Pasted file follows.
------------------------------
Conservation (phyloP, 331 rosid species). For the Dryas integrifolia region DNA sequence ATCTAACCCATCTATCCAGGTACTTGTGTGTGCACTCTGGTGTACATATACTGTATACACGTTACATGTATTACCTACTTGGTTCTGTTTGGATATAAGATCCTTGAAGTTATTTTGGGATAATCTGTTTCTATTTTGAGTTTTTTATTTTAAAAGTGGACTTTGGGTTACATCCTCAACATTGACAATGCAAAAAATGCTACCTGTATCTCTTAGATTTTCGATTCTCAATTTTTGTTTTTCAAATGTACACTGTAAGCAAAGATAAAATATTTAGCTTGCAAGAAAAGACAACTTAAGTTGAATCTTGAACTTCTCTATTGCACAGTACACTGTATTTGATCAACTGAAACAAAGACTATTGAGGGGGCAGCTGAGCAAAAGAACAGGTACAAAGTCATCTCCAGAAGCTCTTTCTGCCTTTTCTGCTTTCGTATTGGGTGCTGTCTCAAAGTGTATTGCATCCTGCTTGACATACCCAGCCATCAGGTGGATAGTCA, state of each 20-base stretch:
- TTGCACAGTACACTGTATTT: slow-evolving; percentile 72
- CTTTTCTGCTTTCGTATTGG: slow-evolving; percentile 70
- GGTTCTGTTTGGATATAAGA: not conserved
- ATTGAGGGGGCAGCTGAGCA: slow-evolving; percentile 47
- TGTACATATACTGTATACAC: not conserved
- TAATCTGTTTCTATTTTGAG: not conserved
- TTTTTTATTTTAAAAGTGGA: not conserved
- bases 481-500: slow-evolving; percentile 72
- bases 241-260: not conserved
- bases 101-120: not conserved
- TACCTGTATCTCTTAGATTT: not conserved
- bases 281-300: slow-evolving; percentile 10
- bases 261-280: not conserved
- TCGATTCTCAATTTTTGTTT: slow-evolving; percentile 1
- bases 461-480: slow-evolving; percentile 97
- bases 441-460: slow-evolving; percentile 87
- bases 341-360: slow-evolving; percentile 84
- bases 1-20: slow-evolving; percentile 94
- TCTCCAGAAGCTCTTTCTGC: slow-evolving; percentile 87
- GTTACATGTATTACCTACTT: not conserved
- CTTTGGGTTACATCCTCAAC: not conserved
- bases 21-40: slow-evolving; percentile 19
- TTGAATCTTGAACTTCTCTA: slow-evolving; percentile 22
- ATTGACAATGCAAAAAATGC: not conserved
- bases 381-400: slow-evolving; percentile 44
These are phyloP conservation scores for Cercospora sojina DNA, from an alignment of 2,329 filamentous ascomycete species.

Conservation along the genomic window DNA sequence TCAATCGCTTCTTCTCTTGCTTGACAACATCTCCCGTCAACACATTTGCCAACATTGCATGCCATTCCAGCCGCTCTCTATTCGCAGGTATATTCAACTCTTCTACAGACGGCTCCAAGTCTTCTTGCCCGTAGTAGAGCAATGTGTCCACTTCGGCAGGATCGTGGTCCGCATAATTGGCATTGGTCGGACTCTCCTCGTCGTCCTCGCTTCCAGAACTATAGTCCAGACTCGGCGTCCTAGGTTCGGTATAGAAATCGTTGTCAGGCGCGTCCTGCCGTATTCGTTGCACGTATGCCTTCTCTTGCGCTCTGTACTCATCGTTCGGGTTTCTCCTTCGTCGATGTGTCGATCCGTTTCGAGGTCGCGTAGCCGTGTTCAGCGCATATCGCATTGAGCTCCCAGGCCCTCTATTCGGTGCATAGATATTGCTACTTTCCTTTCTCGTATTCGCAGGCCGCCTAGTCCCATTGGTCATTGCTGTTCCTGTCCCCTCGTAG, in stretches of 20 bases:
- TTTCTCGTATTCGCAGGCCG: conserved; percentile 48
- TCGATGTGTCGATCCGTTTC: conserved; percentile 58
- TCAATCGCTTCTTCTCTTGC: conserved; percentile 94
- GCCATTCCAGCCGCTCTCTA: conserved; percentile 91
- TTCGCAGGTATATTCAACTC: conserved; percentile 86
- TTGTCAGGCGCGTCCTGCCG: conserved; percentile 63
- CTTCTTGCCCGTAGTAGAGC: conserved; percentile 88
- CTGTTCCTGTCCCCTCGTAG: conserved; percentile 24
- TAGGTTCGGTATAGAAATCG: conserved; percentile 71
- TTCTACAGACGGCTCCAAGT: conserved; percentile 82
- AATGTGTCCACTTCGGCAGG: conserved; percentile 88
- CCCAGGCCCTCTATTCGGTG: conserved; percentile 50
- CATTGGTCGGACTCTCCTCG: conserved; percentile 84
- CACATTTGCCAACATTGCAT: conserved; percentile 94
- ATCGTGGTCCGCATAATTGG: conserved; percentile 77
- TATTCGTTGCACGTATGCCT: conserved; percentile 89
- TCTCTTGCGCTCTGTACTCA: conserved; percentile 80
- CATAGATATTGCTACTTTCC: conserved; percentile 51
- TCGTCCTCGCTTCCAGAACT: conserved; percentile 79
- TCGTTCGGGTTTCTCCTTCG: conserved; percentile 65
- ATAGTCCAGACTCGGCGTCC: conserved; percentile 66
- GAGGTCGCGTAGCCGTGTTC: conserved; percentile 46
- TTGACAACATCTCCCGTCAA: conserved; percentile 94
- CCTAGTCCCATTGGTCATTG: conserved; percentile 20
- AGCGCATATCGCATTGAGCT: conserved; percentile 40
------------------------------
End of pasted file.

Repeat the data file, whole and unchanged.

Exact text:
Conservation (phyloP, 331 rosid species). For the Dryas integrifolia region DNA sequence ATCTAACCCATCTATCCAGGTACTTGTGTGTGCACTCTGGTGTACATATACTGTATACACGTTACATGTATTACCTACTTGGTTCTGTTTGGATATAAGATCCTTGAAGTTATTTTGGGATAATCTGTTTCTATTTTGAGTTTTTTATTTTAAAAGTGGACTTTGGGTTACATCCTCAACATTGACAATGCAAAAAATGCTACCTGTATCTCTTAGATTTTCGATTCTCAATTTTTGTTTTTCAAATGTACACTGTAAGCAAAGATAAAATATTTAGCTTGCAAGAAAAGACAACTTAAGTTGAATCTTGAACTTCTCTATTGCACAGTACACTGTATTTGATCAACTGAAACAAAGACTATTGAGGGGGCAGCTGAGCAAAAGAACAGGTACAAAGTCATCTCCAGAAGCTCTTTCTGCCTTTTCTGCTTTCGTATTGGGTGCTGTCTCAAAGTGTATTGCATCCTGCTTGACATACCCAGCCATCAGGTGGATAGTCA, state of each 20-base stretch:
- TTGCACAGTACACTGTATTT: slow-evolving; percentile 72
- CTTTTCTGCTTTCGTATTGG: slow-evolving; percentile 70
- GGTTCTGTTTGGATATAAGA: not conserved
- ATTGAGGGGGCAGCTGAGCA: slow-evolving; percentile 47
- TGTACATATACTGTATACAC: not conserved
- TAATCTGTTTCTATTTTGAG: not conserved
- TTTTTTATTTTAAAAGTGGA: not conserved
- bases 481-500: slow-evolving; percentile 72
- bases 241-260: not conserved
- bases 101-120: not conserved
- TACCTGTATCTCTTAGATTT: not conserved
- bases 281-300: slow-evolving; percentile 10
- bases 261-280: not conserved
- TCGATTCTCAATTTTTGTTT: slow-evolving; percentile 1
- bases 461-480: slow-evolving; percentile 97
- bases 441-460: slow-evolving; percentile 87
- bases 341-360: slow-evolving; percentile 84
- bases 1-20: slow-evolving; percentile 94
- TCTCCAGAAGCTCTTTCTGC: slow-evolving; percentile 87
- GTTACATGTATTACCTACTT: not conserved
- CTTTGGGTTACATCCTCAAC: not conserved
- bases 21-40: slow-evolving; percentile 19
- TTGAATCTTGAACTTCTCTA: slow-evolving; percentile 22
- ATTGACAATGCAAAAAATGC: not conserved
- bases 381-400: slow-evolving; percentile 44
These are phyloP conservation scores for Cercospora sojina DNA, from an alignment of 2,329 filamentous ascomycete species.

Conservation along the genomic window DNA sequence TCAATCGCTTCTTCTCTTGCTTGACAACATCTCCCGTCAACACATTTGCCAACATTGCATGCCATTCCAGCCGCTCTCTATTCGCAGGTATATTCAACTCTTCTACAGACGGCTCCAAGTCTTCTTGCCCGTAGTAGAGCAATGTGTCCACTTCGGCAGGATCGTGGTCCGCATAATTGGCATTGGTCGGACTCTCCTCGTCGTCCTCGCTTCCAGAACTATAGTCCAGACTCGGCGTCCTAGGTTCGGTATAGAAATCGTTGTCAGGCGCGTCCTGCCGTATTCGTTGCACGTATGCCTTCTCTTGCGCTCTGTACTCATCGTTCGGGTTTCTCCTTCGTCGATGTGTCGATCCGTTTCGAGGTCGCGTAGCCGTGTTCAGCGCATATCGCATTGAGCTCCCAGGCCCTCTATTCGGTGCATAGATATTGCTACTTTCCTTTCTCGTATTCGCAGGCCGCCTAGTCCCATTGGTCATTGCTGTTCCTGTCCCCTCGTAG, in stretches of 20 bases:
- TTTCTCGTATTCGCAGGCCG: conserved; percentile 48
- TCGATGTGTCGATCCGTTTC: conserved; percentile 58
- TCAATCGCTTCTTCTCTTGC: conserved; percentile 94
- GCCATTCCAGCCGCTCTCTA: conserved; percentile 91
- TTCGCAGGTATATTCAACTC: conserved; percentile 86
- TTGTCAGGCGCGTCCTGCCG: conserved; percentile 63
- CTTCTTGCCCGTAGTAGAGC: conserved; percentile 88
- CTGTTCCTGTCCCCTCGTAG: conserved; percentile 24
- TAGGTTCGGTATAGAAATCG: conserved; percentile 71
- TTCTACAGACGGCTCCAAGT: conserved; percentile 82
- AATGTGTCCACTTCGGCAGG: conserved; percentile 88
- CCCAGGCCCTCTATTCGGTG: conserved; percentile 50
- CATTGGTCGGACTCTCCTCG: conserved; percentile 84
- CACATTTGCCAACATTGCAT: conserved; percentile 94
- ATCGTGGTCCGCATAATTGG: conserved; percentile 77
- TATTCGTTGCACGTATGCCT: conserved; percentile 89
- TCTCTTGCGCTCTGTACTCA: conserved; percentile 80
- CATAGATATTGCTACTTTCC: conserved; percentile 51
- TCGTCCTCGCTTCCAGAACT: conserved; percentile 79
- TCGTTCGGGTTTCTCCTTCG: conserved; percentile 65
- ATAGTCCAGACTCGGCGTCC: conserved; percentile 66
- GAGGTCGCGTAGCCGTGTTC: conserved; percentile 46
- TTGACAACATCTCCCGTCAA: conserved; percentile 94
- CCTAGTCCCATTGGTCATTG: conserved; percentile 20
- AGCGCATATCGCATTGAGCT: conserved; percentile 40